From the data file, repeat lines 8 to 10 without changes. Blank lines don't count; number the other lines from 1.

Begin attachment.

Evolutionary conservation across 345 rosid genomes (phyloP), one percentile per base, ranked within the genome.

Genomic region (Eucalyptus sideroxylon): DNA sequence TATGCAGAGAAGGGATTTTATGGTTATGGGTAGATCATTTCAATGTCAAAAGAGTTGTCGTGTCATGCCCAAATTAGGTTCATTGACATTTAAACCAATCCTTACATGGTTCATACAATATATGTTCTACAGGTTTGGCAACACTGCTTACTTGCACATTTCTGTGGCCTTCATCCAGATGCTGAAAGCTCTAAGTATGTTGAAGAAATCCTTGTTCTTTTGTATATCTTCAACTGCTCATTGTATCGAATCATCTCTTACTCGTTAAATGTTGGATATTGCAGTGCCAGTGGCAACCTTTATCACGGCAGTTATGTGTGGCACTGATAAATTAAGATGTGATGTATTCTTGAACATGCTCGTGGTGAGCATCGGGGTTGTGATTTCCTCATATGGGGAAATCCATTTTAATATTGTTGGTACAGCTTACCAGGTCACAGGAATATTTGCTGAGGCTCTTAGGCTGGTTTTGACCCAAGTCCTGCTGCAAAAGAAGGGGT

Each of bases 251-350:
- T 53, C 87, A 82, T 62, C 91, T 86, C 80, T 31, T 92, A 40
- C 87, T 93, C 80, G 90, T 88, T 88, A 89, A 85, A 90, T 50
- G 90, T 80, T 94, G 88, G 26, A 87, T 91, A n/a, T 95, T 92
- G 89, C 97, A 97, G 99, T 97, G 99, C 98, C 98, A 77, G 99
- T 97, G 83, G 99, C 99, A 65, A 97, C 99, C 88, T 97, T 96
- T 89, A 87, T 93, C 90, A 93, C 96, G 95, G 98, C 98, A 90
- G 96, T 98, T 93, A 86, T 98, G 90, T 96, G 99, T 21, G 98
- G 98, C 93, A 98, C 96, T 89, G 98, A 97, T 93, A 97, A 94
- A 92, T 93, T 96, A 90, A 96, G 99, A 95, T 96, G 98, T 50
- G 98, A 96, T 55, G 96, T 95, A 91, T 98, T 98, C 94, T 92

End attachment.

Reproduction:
- T 97, G 83, G 99, C 99, A 65, A 97, C 99, C 88, T 97, T 96
- T 89, A 87, T 93, C 90, A 93, C 96, G 95, G 98, C 98, A 90
- G 96, T 98, T 93, A 86, T 98, G 90, T 96, G 99, T 21, G 98